1. Review your affected family member’s genetic testing result so that the right cascade genetic test can be ordered.
  2. Construct a three to four generation family tree to document all relatives in the family who may be at risk for the condition running in the family.
  3. Based on the family tree, identify all at-risk relatives, and specifically, which relatives should undergo genetic testing, or clinical screening, first.
  4. Talk through the family’s dynamics and relationships, and brainstorm ways to help with communication about the testing process, genetic testing results or genetic diagnoses.
  5. Develop and provide personalized tools to share with at-risk relatives, such as family letters, family emails and social media messages, and help them learn more by sharing any available condition-specific brochures.
  6. Encourage you to talk with your relatives about finding genetic counseling services for themselves. can be used to identify a genetic counselor in their area or to find telegenetic counseling options.

The Power of Cascade Genetic Testing

When I shared the good news with the three women, I remember the overwhelming relief and joy on the mom’s and daughters’ faces.  Knowing that her daughters didn’t inherit the deadly condition that took the life of her beloved son was especially priceless and emotional information for this mom.

I worked extensively with this family over the years, and not everyone’s cascade genetic testing was negative. For those who tested positive, we scheduled appointments with our expert cardiology team. Even though the results weren’t “good news” for those family members, the team provided them with clinical cardiology screenings and potentially life-saving management, including the recommendation to take a daily medication to keep their hearts safe.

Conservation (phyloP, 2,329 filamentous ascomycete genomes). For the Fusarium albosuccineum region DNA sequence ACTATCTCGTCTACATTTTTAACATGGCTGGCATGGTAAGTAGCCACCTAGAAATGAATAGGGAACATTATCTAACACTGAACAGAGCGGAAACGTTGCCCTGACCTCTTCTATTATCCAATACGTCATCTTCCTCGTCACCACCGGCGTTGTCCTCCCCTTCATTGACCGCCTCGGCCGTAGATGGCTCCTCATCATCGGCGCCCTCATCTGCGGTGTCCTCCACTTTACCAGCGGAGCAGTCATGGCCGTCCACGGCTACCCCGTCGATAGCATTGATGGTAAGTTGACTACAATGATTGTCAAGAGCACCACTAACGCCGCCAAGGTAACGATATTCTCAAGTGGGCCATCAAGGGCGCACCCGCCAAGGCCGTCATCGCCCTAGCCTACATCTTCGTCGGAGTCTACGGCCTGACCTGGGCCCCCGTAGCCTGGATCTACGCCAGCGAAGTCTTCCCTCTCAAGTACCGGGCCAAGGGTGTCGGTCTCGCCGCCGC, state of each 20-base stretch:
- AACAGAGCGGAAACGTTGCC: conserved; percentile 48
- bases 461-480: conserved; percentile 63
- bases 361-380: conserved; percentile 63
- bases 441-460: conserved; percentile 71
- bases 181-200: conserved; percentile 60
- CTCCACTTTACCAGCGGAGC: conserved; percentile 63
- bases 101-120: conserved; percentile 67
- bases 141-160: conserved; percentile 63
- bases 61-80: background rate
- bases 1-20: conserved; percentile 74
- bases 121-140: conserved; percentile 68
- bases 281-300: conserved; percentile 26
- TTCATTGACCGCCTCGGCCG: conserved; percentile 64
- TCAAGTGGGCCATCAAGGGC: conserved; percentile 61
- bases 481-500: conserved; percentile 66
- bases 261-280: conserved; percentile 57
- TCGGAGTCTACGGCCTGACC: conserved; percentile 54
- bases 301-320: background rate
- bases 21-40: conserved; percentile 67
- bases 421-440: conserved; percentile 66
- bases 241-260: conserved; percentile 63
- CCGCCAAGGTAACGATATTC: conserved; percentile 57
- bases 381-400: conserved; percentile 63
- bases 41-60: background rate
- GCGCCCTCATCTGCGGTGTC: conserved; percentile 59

Genetic counselors: Here for You and Ready to Help

Genetic testing, and the results that come from it, can be powerful, yet emotional tools. Communicating with family members who may be at risk, including one’s own children, can be one of the most difficult conversations that individuals who undergo genetic testing may need to have. For example, for the mom I mentioned above, it brought back up all the emotions of losing her son again; however, by doing so, she likely saved the lives of other loved ones in the family.

Genetic counselors are here to help provide guidance to patients and their family members during these times. Since knowledge is power for so many hereditary conditions, we want to equip families with all the right tools they need to learn, and act on, the potentially life-saving information that can be gleaned from genetic testing, and the cascade genetic testing and screening that may follow. Find a genetic counselor in your area by using the “Find a Genetic Counselor” tool from the National Society of Genetic Counselors.

Amy Sturm, MS, CGC, LGC is a cardiovascular genetics expert and President-Elect for the National Society of Genetic Counselors and a Professor and the Director of Cardiovascular Genomic Counseling at the Geisinger Health System Genomic Medicine Institute.